We are in the “dead of winter.” Have you ever thought about that idiom in our language? Have you ever thought about the meaning behind it or the origin of it? According to the British website, Bloomsbury-International.com, the meaning of this phrase refers to a time – “the time of year when it is coldest and darkest and the days are the shortest. If something or someone is “dead,” then they are lifeless, silent and completely still. The phrase, “In the dead of winter” means in the middle of the coldest season, much as “in the dead of the night” means in the middle of the quiet, dark night.”
For many of us, winter is a cold, dark and lonely time; but winter is necessary. It is an important season in God’s creation. If there were no winter – if there were no death – it would be difficult to appreciate spring; and therefore, it would be difficult to appreciate life. Winter is necessary; it is a passage. We must pass through winter to get to spring. The only way from autumn to spring is to pass through winter. The four seasons reflect the seasons of life. Spring is the season of birth or new birth. Summer is the season of life. Autumn is the season of dying and winter is the season of death. All four are important, all four are necessary, and all four are certain. While no one looks forward to dying and death with great anticipation and joy, we can look forward to these seasons of life with hope.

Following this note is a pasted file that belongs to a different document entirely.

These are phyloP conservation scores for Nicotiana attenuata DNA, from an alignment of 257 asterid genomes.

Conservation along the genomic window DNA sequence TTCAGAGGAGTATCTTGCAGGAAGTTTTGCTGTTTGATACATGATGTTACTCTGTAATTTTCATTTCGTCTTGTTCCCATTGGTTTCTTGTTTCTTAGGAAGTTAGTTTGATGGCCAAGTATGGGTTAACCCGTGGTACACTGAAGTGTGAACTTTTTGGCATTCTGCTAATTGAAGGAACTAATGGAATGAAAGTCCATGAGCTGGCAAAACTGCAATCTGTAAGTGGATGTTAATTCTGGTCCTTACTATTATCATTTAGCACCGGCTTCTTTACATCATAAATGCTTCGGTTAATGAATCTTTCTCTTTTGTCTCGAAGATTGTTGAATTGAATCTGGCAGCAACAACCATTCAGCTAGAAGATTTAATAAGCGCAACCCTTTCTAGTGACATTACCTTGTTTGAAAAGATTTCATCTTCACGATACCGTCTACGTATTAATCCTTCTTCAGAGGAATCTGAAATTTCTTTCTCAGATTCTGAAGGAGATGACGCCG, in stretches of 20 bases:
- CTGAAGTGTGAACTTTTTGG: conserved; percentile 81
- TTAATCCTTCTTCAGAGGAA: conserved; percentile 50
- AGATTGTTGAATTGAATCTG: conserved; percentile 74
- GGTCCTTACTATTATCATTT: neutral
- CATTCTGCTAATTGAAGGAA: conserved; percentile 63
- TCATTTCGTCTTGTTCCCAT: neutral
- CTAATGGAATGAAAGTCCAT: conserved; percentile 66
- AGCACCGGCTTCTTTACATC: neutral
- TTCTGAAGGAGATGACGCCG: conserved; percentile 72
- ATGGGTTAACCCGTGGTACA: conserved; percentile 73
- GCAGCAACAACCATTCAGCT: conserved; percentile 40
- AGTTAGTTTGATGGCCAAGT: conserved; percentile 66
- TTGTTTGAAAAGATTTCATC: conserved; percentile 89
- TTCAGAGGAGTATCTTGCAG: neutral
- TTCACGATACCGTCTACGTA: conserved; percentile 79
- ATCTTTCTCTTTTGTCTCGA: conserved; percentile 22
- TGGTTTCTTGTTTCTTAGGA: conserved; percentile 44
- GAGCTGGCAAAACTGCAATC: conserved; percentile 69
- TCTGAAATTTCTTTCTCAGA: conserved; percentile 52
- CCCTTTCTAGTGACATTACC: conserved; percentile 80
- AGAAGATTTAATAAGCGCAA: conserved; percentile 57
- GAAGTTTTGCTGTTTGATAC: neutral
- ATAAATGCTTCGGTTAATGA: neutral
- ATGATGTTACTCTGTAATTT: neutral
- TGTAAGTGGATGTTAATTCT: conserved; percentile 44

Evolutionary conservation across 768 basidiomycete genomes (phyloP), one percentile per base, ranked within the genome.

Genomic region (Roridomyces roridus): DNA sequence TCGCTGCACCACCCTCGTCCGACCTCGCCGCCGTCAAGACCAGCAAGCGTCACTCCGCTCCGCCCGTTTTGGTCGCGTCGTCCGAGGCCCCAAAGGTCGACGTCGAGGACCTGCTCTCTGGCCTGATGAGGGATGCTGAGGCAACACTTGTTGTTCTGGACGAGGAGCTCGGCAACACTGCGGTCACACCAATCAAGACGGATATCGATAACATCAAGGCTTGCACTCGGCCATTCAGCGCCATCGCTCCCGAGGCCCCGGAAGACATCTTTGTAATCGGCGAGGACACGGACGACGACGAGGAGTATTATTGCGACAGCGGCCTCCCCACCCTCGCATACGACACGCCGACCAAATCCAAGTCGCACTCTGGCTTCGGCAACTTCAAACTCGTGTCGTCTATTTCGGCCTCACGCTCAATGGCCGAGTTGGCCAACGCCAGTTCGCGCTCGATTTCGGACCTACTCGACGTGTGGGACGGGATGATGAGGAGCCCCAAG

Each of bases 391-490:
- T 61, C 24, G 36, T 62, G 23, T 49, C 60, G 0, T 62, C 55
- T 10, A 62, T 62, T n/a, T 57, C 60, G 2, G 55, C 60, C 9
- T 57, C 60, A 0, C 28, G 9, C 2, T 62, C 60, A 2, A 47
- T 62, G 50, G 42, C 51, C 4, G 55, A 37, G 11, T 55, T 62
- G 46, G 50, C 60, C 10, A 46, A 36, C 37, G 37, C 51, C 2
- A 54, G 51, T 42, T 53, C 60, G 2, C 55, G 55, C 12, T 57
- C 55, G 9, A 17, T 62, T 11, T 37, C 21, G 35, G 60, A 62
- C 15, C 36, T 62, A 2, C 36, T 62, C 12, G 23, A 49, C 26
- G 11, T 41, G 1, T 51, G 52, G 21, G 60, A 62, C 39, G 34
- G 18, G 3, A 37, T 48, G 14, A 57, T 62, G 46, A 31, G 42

There are many benefits of winter. Winter brings the death of annoying insects and also annual plants. Common wheat is an annual plant. Jesus gave an insightful illustration using this plant:
But Jesus answered them, saying, “The hour has come that the Son of Man should be glorified. Most assuredly, I say to you, unless a grain of wheat falls into the ground and dies, it remains alone; but if it dies, it produces much grain” (John 12:23-24, NKJV).
Without death there is no life. We see this in nature; we also see it in the Word of God. “And He began to teach them that the Son of Man must suffer many things, and be rejected by the elders and chief priests and scribes, and be killed, and after three days rise again” (Mark 8:31, NKJV). Without Crucifixion Friday, there would be no Resurrection Sunday!
Some of us are facing trials – seasons of pain in our lives. With the hope that comes only through a personal relationship with God through His only Son, Jesus, we can embrace the cold, dark and lonely trials of life. “My brethren, count it all joy when you fall into various trials, knowing that the testing of your faith produces patience. But let patience have its perfect work, that you may be perfect and complete, lacking nothing” (James 1:2-4, NKJV).
It’s February but hang on, April is coming! It may be hard now, but in Jesus Christ joy is coming. As the Psalmist wrote, “For His anger is but for a moment, His favor is for life; Weeping may endure for a night, But joy comes in the morning” (Psalm 30:5, NKJV).